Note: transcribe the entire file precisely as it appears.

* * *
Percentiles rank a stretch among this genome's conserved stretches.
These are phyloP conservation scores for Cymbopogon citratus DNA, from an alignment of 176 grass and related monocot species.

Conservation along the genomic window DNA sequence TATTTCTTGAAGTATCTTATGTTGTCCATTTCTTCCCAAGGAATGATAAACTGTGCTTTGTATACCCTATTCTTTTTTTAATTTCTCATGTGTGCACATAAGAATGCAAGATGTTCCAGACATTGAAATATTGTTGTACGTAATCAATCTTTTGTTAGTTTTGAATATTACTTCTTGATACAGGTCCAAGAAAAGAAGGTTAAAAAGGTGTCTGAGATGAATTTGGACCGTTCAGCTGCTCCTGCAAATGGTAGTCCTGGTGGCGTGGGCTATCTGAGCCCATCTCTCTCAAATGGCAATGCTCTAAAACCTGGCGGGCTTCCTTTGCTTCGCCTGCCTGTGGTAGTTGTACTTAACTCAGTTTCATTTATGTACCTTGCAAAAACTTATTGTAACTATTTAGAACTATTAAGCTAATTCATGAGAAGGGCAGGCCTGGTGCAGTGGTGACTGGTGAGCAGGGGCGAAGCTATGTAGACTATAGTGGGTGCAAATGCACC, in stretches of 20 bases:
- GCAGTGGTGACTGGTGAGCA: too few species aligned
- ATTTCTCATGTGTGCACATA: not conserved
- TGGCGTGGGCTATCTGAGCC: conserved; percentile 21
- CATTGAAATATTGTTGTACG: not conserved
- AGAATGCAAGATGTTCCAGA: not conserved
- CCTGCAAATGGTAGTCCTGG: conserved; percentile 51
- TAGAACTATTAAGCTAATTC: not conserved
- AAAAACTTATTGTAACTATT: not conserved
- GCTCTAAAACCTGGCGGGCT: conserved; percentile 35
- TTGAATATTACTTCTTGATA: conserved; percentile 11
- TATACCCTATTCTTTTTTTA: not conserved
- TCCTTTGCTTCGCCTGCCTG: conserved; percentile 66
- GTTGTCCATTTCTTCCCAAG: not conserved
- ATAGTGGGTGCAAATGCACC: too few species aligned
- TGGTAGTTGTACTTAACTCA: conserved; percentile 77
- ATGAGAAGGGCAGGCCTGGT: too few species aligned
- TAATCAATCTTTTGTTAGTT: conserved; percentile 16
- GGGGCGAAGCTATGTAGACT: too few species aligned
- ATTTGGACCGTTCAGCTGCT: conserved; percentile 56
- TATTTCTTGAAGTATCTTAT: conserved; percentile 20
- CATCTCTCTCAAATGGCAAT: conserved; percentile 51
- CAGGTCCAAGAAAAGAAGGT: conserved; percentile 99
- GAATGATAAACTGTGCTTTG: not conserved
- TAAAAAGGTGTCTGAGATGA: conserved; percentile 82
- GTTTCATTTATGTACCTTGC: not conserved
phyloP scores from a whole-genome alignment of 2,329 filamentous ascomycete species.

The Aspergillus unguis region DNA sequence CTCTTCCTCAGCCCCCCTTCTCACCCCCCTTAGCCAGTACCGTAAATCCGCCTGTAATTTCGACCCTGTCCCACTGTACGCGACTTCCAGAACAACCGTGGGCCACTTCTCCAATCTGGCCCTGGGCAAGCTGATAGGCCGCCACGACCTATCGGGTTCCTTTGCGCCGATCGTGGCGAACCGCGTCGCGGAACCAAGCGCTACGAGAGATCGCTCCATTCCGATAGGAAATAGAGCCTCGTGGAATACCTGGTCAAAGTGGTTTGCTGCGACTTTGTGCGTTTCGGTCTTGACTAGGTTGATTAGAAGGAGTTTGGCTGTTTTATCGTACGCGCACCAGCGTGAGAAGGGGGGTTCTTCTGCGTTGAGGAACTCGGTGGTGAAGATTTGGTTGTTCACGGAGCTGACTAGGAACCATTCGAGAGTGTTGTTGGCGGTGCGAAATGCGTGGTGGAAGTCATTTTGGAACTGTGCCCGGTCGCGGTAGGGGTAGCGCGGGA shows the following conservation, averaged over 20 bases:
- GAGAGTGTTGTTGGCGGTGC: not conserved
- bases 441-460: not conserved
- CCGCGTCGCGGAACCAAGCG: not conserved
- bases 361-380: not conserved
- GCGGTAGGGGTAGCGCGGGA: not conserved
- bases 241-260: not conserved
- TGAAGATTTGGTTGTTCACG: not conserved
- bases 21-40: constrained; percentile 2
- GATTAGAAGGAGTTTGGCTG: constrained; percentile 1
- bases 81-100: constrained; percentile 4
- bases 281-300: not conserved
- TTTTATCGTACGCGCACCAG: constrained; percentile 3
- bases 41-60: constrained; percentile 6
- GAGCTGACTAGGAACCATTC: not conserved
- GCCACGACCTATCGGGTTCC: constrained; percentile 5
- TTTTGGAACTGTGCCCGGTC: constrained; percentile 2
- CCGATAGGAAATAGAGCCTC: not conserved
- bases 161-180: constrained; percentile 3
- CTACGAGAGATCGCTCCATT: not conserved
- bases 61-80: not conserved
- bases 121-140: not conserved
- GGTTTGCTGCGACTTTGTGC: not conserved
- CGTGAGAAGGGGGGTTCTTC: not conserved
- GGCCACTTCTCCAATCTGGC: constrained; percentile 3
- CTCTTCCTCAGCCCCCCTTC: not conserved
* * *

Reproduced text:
Percentiles rank a stretch among this genome's conserved stretches.
These are phyloP conservation scores for Cymbopogon citratus DNA, from an alignment of 176 grass and related monocot species.

Conservation along the genomic window DNA sequence TATTTCTTGAAGTATCTTATGTTGTCCATTTCTTCCCAAGGAATGATAAACTGTGCTTTGTATACCCTATTCTTTTTTTAATTTCTCATGTGTGCACATAAGAATGCAAGATGTTCCAGACATTGAAATATTGTTGTACGTAATCAATCTTTTGTTAGTTTTGAATATTACTTCTTGATACAGGTCCAAGAAAAGAAGGTTAAAAAGGTGTCTGAGATGAATTTGGACCGTTCAGCTGCTCCTGCAAATGGTAGTCCTGGTGGCGTGGGCTATCTGAGCCCATCTCTCTCAAATGGCAATGCTCTAAAACCTGGCGGGCTTCCTTTGCTTCGCCTGCCTGTGGTAGTTGTACTTAACTCAGTTTCATTTATGTACCTTGCAAAAACTTATTGTAACTATTTAGAACTATTAAGCTAATTCATGAGAAGGGCAGGCCTGGTGCAGTGGTGACTGGTGAGCAGGGGCGAAGCTATGTAGACTATAGTGGGTGCAAATGCACC, in stretches of 20 bases:
- GCAGTGGTGACTGGTGAGCA: too few species aligned
- ATTTCTCATGTGTGCACATA: not conserved
- TGGCGTGGGCTATCTGAGCC: conserved; percentile 21
- CATTGAAATATTGTTGTACG: not conserved
- AGAATGCAAGATGTTCCAGA: not conserved
- CCTGCAAATGGTAGTCCTGG: conserved; percentile 51
- TAGAACTATTAAGCTAATTC: not conserved
- AAAAACTTATTGTAACTATT: not conserved
- GCTCTAAAACCTGGCGGGCT: conserved; percentile 35
- TTGAATATTACTTCTTGATA: conserved; percentile 11
- TATACCCTATTCTTTTTTTA: not conserved
- TCCTTTGCTTCGCCTGCCTG: conserved; percentile 66
- GTTGTCCATTTCTTCCCAAG: not conserved
- ATAGTGGGTGCAAATGCACC: too few species aligned
- TGGTAGTTGTACTTAACTCA: conserved; percentile 77
- ATGAGAAGGGCAGGCCTGGT: too few species aligned
- TAATCAATCTTTTGTTAGTT: conserved; percentile 16
- GGGGCGAAGCTATGTAGACT: too few species aligned
- ATTTGGACCGTTCAGCTGCT: conserved; percentile 56
- TATTTCTTGAAGTATCTTAT: conserved; percentile 20
- CATCTCTCTCAAATGGCAAT: conserved; percentile 51
- CAGGTCCAAGAAAAGAAGGT: conserved; percentile 99
- GAATGATAAACTGTGCTTTG: not conserved
- TAAAAAGGTGTCTGAGATGA: conserved; percentile 82
- GTTTCATTTATGTACCTTGC: not conserved
phyloP scores from a whole-genome alignment of 2,329 filamentous ascomycete species.

The Aspergillus unguis region DNA sequence CTCTTCCTCAGCCCCCCTTCTCACCCCCCTTAGCCAGTACCGTAAATCCGCCTGTAATTTCGACCCTGTCCCACTGTACGCGACTTCCAGAACAACCGTGGGCCACTTCTCCAATCTGGCCCTGGGCAAGCTGATAGGCCGCCACGACCTATCGGGTTCCTTTGCGCCGATCGTGGCGAACCGCGTCGCGGAACCAAGCGCTACGAGAGATCGCTCCATTCCGATAGGAAATAGAGCCTCGTGGAATACCTGGTCAAAGTGGTTTGCTGCGACTTTGTGCGTTTCGGTCTTGACTAGGTTGATTAGAAGGAGTTTGGCTGTTTTATCGTACGCGCACCAGCGTGAGAAGGGGGGTTCTTCTGCGTTGAGGAACTCGGTGGTGAAGATTTGGTTGTTCACGGAGCTGACTAGGAACCATTCGAGAGTGTTGTTGGCGGTGCGAAATGCGTGGTGGAAGTCATTTTGGAACTGTGCCCGGTCGCGGTAGGGGTAGCGCGGGA shows the following conservation, averaged over 20 bases:
- GAGAGTGTTGTTGGCGGTGC: not conserved
- bases 441-460: not conserved
- CCGCGTCGCGGAACCAAGCG: not conserved
- bases 361-380: not conserved
- GCGGTAGGGGTAGCGCGGGA: not conserved
- bases 241-260: not conserved
- TGAAGATTTGGTTGTTCACG: not conserved
- bases 21-40: constrained; percentile 2
- GATTAGAAGGAGTTTGGCTG: constrained; percentile 1
- bases 81-100: constrained; percentile 4
- bases 281-300: not conserved
- TTTTATCGTACGCGCACCAG: constrained; percentile 3
- bases 41-60: constrained; percentile 6
- GAGCTGACTAGGAACCATTC: not conserved
- GCCACGACCTATCGGGTTCC: constrained; percentile 5
- TTTTGGAACTGTGCCCGGTC: constrained; percentile 2
- CCGATAGGAAATAGAGCCTC: not conserved
- bases 161-180: constrained; percentile 3
- CTACGAGAGATCGCTCCATT: not conserved
- bases 61-80: not conserved
- bases 121-140: not conserved
- GGTTTGCTGCGACTTTGTGC: not conserved
- CGTGAGAAGGGGGGTTCTTC: not conserved
- GGCCACTTCTCCAATCTGGC: constrained; percentile 3
- CTCTTCCTCAGCCCCCCTTC: not conserved